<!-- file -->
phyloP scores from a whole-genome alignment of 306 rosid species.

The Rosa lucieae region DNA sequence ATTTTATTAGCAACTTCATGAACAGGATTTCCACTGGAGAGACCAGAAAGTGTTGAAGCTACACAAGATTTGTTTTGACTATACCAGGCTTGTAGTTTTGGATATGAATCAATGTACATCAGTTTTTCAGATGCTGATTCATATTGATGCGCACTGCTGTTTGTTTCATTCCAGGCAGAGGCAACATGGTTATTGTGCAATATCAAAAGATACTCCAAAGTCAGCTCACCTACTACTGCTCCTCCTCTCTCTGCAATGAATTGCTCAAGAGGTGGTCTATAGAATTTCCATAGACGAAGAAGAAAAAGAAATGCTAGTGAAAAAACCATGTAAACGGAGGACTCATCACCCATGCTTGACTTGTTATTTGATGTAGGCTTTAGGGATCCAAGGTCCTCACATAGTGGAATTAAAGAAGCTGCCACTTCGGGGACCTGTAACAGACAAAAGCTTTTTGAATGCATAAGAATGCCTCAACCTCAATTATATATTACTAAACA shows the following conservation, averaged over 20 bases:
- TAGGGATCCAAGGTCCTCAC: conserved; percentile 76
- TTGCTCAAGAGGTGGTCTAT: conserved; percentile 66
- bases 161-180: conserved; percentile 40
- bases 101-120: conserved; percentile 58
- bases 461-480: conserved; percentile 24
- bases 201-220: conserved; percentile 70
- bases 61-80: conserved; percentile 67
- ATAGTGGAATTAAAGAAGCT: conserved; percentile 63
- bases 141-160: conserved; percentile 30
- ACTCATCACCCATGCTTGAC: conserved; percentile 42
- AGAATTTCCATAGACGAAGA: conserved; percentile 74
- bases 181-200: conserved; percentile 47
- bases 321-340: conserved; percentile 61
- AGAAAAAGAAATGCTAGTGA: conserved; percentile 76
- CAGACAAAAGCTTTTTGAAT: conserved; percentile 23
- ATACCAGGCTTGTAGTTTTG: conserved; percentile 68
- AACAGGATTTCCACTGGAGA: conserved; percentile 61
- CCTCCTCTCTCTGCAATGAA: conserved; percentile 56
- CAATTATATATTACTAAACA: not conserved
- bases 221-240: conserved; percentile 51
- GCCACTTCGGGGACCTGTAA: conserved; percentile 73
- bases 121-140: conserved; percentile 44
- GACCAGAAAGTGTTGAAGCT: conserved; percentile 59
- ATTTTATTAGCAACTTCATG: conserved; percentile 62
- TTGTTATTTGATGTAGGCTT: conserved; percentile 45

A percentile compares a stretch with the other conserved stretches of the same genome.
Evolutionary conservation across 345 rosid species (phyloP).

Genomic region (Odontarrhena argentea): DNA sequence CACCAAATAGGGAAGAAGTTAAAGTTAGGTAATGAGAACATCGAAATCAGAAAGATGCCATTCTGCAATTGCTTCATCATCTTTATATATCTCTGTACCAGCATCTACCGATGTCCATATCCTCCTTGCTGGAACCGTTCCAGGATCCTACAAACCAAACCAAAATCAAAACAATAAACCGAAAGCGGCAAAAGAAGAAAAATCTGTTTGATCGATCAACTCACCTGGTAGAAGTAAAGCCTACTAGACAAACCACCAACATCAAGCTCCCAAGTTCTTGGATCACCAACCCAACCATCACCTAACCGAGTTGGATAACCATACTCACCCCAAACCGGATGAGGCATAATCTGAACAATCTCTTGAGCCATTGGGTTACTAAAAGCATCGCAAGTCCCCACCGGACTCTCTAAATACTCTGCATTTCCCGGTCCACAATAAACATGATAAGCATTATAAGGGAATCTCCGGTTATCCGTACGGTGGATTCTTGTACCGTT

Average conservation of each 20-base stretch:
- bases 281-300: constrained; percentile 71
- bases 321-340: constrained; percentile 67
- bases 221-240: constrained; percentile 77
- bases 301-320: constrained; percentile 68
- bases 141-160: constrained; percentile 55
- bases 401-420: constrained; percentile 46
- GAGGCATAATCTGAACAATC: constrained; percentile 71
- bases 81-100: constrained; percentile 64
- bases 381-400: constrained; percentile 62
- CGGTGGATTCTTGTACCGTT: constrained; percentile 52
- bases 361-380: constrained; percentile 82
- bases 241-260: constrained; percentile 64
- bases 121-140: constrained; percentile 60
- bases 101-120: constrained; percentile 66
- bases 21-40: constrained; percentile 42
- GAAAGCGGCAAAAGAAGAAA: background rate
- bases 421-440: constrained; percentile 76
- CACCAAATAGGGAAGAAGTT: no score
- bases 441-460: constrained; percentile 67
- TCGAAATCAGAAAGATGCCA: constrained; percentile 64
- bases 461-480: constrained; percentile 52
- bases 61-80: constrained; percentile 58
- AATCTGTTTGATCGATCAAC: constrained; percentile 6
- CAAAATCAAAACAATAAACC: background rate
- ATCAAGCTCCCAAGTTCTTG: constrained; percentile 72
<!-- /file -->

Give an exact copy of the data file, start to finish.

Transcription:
phyloP scores from a whole-genome alignment of 306 rosid species.

The Rosa lucieae region DNA sequence ATTTTATTAGCAACTTCATGAACAGGATTTCCACTGGAGAGACCAGAAAGTGTTGAAGCTACACAAGATTTGTTTTGACTATACCAGGCTTGTAGTTTTGGATATGAATCAATGTACATCAGTTTTTCAGATGCTGATTCATATTGATGCGCACTGCTGTTTGTTTCATTCCAGGCAGAGGCAACATGGTTATTGTGCAATATCAAAAGATACTCCAAAGTCAGCTCACCTACTACTGCTCCTCCTCTCTCTGCAATGAATTGCTCAAGAGGTGGTCTATAGAATTTCCATAGACGAAGAAGAAAAAGAAATGCTAGTGAAAAAACCATGTAAACGGAGGACTCATCACCCATGCTTGACTTGTTATTTGATGTAGGCTTTAGGGATCCAAGGTCCTCACATAGTGGAATTAAAGAAGCTGCCACTTCGGGGACCTGTAACAGACAAAAGCTTTTTGAATGCATAAGAATGCCTCAACCTCAATTATATATTACTAAACA shows the following conservation, averaged over 20 bases:
- TAGGGATCCAAGGTCCTCAC: conserved; percentile 76
- TTGCTCAAGAGGTGGTCTAT: conserved; percentile 66
- bases 161-180: conserved; percentile 40
- bases 101-120: conserved; percentile 58
- bases 461-480: conserved; percentile 24
- bases 201-220: conserved; percentile 70
- bases 61-80: conserved; percentile 67
- ATAGTGGAATTAAAGAAGCT: conserved; percentile 63
- bases 141-160: conserved; percentile 30
- ACTCATCACCCATGCTTGAC: conserved; percentile 42
- AGAATTTCCATAGACGAAGA: conserved; percentile 74
- bases 181-200: conserved; percentile 47
- bases 321-340: conserved; percentile 61
- AGAAAAAGAAATGCTAGTGA: conserved; percentile 76
- CAGACAAAAGCTTTTTGAAT: conserved; percentile 23
- ATACCAGGCTTGTAGTTTTG: conserved; percentile 68
- AACAGGATTTCCACTGGAGA: conserved; percentile 61
- CCTCCTCTCTCTGCAATGAA: conserved; percentile 56
- CAATTATATATTACTAAACA: not conserved
- bases 221-240: conserved; percentile 51
- GCCACTTCGGGGACCTGTAA: conserved; percentile 73
- bases 121-140: conserved; percentile 44
- GACCAGAAAGTGTTGAAGCT: conserved; percentile 59
- ATTTTATTAGCAACTTCATG: conserved; percentile 62
- TTGTTATTTGATGTAGGCTT: conserved; percentile 45

A percentile compares a stretch with the other conserved stretches of the same genome.
Evolutionary conservation across 345 rosid species (phyloP).

Genomic region (Odontarrhena argentea): DNA sequence CACCAAATAGGGAAGAAGTTAAAGTTAGGTAATGAGAACATCGAAATCAGAAAGATGCCATTCTGCAATTGCTTCATCATCTTTATATATCTCTGTACCAGCATCTACCGATGTCCATATCCTCCTTGCTGGAACCGTTCCAGGATCCTACAAACCAAACCAAAATCAAAACAATAAACCGAAAGCGGCAAAAGAAGAAAAATCTGTTTGATCGATCAACTCACCTGGTAGAAGTAAAGCCTACTAGACAAACCACCAACATCAAGCTCCCAAGTTCTTGGATCACCAACCCAACCATCACCTAACCGAGTTGGATAACCATACTCACCCCAAACCGGATGAGGCATAATCTGAACAATCTCTTGAGCCATTGGGTTACTAAAAGCATCGCAAGTCCCCACCGGACTCTCTAAATACTCTGCATTTCCCGGTCCACAATAAACATGATAAGCATTATAAGGGAATCTCCGGTTATCCGTACGGTGGATTCTTGTACCGTT

Average conservation of each 20-base stretch:
- bases 281-300: constrained; percentile 71
- bases 321-340: constrained; percentile 67
- bases 221-240: constrained; percentile 77
- bases 301-320: constrained; percentile 68
- bases 141-160: constrained; percentile 55
- bases 401-420: constrained; percentile 46
- GAGGCATAATCTGAACAATC: constrained; percentile 71
- bases 81-100: constrained; percentile 64
- bases 381-400: constrained; percentile 62
- CGGTGGATTCTTGTACCGTT: constrained; percentile 52
- bases 361-380: constrained; percentile 82
- bases 241-260: constrained; percentile 64
- bases 121-140: constrained; percentile 60
- bases 101-120: constrained; percentile 66
- bases 21-40: constrained; percentile 42
- GAAAGCGGCAAAAGAAGAAA: background rate
- bases 421-440: constrained; percentile 76
- CACCAAATAGGGAAGAAGTT: no score
- bases 441-460: constrained; percentile 67
- TCGAAATCAGAAAGATGCCA: constrained; percentile 64
- bases 461-480: constrained; percentile 52
- bases 61-80: constrained; percentile 58
- AATCTGTTTGATCGATCAAC: constrained; percentile 6
- CAAAATCAAAACAATAAACC: background rate
- ATCAAGCTCCCAAGTTCTTG: constrained; percentile 72